Detection of mycobacteria by volatile organic compound analysis ofinvitrocultures using differential ion mobility spectrometry

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Differential ion mobility spectrometry (DMS) is an analytical technique used to detect volatile organic compounds (VOCs) in gaseous samples at very low concentration ranges from ppb to ppt. The aim of this study was to investigate whether VOC analysis by DMS is capable of detecting Mycobacterium avium subsp. paratuberculosis (MAP).


Headspaces of in vitro cultures of two different MAP strains at 1, 2, 3, 4 and 6 weeks after inoculation (each at two dilutions) were analysed with DMS in comparison to control samples without viable bacteria [(i) blank medium, (ii) medium inoculated with heat-inactivated MAP and (iii) sterile-filtered MAP culture broth]. Furthermore, VOC patterns in the headspace over cultures of six non-tuberculous mycobacterial species were compared to MAP-derived VOC patterns. Data analysis included peak detection, cluster analysis, identification of discriminating VOC features (Mann-Whitney U test) and different cross-validated discriminant analyses.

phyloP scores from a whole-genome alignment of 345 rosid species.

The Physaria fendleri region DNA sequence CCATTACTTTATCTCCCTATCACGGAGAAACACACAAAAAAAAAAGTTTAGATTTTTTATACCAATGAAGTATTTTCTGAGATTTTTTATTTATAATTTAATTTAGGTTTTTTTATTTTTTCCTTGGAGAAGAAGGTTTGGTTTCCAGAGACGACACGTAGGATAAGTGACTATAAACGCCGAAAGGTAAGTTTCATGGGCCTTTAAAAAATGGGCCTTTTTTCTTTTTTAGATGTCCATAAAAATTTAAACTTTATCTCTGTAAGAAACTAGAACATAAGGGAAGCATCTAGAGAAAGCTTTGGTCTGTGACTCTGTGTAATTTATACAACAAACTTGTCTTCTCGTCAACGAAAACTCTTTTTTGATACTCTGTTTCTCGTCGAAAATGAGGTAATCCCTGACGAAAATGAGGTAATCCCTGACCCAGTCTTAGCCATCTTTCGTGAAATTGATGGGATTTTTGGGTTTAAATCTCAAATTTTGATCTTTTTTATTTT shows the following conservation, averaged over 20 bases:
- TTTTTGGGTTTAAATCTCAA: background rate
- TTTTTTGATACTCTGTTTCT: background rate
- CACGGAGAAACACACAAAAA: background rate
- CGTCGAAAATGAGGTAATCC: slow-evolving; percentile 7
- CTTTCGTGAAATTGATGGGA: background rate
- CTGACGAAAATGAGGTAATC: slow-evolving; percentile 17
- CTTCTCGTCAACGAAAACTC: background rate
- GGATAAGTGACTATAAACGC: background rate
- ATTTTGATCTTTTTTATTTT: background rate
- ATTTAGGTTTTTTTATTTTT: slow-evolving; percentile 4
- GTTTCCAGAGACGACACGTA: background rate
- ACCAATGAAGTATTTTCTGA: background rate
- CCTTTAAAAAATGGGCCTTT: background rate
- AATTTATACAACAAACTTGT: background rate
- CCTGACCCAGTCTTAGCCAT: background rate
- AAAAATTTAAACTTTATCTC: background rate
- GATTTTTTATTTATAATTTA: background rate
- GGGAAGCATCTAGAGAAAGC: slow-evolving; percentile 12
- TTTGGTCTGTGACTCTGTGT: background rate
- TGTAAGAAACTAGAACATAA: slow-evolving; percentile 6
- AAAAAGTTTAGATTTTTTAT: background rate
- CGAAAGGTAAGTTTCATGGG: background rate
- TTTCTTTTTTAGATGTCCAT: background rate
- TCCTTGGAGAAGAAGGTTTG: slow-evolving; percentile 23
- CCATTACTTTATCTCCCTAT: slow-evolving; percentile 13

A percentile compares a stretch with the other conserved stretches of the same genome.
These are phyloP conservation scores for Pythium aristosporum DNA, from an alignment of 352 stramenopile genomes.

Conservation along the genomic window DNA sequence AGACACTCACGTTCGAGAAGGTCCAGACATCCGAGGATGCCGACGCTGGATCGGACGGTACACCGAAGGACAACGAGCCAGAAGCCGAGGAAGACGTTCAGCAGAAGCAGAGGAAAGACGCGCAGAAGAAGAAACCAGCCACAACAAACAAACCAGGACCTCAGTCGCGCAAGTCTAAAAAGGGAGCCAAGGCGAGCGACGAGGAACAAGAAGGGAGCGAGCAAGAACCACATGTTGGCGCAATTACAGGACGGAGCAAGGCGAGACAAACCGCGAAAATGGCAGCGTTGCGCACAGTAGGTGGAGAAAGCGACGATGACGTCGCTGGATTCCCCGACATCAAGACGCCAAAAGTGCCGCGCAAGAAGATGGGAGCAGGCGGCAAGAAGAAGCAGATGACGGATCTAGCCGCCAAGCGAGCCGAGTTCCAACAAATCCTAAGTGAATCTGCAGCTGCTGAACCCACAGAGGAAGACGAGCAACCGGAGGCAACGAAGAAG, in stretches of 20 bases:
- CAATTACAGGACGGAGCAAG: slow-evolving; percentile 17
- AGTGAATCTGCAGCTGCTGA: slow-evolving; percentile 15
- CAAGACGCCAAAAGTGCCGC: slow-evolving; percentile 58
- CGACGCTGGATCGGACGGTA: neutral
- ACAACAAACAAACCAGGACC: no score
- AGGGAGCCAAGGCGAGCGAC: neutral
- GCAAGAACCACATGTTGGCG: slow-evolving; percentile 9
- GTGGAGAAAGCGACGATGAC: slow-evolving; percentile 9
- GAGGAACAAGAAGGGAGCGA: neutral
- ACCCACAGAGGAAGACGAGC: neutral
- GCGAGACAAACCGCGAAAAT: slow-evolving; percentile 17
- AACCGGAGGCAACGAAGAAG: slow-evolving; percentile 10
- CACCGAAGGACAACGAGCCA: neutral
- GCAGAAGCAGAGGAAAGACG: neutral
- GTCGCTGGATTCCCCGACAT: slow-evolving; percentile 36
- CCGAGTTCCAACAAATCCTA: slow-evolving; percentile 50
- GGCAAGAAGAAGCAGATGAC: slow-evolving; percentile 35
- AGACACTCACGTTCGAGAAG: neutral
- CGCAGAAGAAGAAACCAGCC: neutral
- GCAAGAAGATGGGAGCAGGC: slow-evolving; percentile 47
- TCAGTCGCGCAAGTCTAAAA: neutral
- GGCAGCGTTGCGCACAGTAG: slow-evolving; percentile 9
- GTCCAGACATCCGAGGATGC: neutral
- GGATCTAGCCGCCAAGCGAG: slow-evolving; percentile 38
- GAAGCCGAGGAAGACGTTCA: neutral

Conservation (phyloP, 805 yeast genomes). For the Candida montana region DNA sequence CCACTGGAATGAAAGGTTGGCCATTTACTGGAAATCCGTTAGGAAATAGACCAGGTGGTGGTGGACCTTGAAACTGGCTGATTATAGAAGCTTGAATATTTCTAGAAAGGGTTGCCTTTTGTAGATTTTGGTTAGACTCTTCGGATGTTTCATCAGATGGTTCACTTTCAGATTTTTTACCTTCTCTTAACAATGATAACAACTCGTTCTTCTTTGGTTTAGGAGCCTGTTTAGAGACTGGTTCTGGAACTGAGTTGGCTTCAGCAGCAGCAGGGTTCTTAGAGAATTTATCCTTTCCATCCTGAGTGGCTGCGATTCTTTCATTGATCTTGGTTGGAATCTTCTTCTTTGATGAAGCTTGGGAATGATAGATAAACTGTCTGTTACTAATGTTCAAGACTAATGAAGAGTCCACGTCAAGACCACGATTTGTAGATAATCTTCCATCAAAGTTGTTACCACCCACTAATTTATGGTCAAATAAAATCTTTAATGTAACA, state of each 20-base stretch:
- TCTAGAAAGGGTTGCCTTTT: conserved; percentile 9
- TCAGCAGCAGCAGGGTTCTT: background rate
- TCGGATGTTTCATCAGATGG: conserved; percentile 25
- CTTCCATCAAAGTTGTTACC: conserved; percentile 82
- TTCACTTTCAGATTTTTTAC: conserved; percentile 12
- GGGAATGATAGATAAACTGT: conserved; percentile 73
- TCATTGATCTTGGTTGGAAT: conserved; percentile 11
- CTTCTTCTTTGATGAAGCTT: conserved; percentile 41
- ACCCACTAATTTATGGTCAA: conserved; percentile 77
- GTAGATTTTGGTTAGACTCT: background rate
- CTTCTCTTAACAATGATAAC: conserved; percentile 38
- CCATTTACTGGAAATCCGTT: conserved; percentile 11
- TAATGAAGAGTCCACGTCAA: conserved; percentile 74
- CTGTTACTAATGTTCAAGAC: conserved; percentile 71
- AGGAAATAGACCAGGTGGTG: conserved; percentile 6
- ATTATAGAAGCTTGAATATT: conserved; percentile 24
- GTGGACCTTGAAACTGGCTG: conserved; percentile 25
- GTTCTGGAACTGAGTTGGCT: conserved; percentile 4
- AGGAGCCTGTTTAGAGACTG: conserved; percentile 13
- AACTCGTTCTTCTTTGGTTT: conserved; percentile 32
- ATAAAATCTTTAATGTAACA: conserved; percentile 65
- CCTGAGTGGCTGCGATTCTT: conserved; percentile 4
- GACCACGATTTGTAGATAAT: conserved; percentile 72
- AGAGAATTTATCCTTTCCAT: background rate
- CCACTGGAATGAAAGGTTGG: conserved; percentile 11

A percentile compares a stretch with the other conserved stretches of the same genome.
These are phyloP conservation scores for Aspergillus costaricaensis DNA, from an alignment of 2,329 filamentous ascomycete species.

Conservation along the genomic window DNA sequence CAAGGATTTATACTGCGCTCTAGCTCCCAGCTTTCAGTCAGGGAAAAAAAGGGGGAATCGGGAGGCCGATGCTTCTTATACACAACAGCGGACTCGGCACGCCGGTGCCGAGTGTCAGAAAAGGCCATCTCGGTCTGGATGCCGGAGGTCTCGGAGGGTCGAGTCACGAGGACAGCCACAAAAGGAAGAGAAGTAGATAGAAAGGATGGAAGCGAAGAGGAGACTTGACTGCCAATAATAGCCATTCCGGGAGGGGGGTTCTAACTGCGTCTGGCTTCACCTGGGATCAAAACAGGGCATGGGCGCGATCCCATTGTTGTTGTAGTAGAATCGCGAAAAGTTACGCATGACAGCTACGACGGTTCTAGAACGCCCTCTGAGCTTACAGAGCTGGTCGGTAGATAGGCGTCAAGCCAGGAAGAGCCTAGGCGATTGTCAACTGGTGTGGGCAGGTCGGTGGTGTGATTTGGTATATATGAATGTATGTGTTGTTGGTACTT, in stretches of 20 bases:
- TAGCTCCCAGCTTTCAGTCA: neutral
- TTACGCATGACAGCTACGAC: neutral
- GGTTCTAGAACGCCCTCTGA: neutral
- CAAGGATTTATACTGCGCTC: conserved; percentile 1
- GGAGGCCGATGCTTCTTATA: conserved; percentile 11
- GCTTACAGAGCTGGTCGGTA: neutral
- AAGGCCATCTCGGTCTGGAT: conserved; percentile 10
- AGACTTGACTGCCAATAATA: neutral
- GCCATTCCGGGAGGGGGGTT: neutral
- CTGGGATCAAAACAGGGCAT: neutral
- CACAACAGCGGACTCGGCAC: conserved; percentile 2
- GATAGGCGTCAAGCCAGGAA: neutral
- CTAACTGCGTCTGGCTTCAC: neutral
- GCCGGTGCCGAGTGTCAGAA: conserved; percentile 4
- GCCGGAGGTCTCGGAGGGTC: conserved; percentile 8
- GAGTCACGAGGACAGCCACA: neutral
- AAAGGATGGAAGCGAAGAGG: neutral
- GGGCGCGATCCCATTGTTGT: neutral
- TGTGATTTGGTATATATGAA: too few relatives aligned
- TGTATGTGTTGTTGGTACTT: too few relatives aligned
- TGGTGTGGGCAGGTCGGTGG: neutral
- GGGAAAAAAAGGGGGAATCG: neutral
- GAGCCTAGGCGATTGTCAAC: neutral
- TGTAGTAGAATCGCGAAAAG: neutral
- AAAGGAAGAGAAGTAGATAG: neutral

VOC analysis resulted in up to 127 clusters and revealed highly significant differences between MAP strains and controls at all time points. In addition, few clusters allowed differentiation between MAP and other non-tuberculous mycobacteria and even between different MAP strains. Compounds have not been characterized. VOC analysis by DMS was able to identify MAP-positive samples after 1 week of in vitro growth.


This study provides strong evidence that VOC analysis of headspace over mycobacterial cultures in combination with appropriate data analysis has the potential to become a valuable method to identify positive samples much earlier than with current standard procedures.

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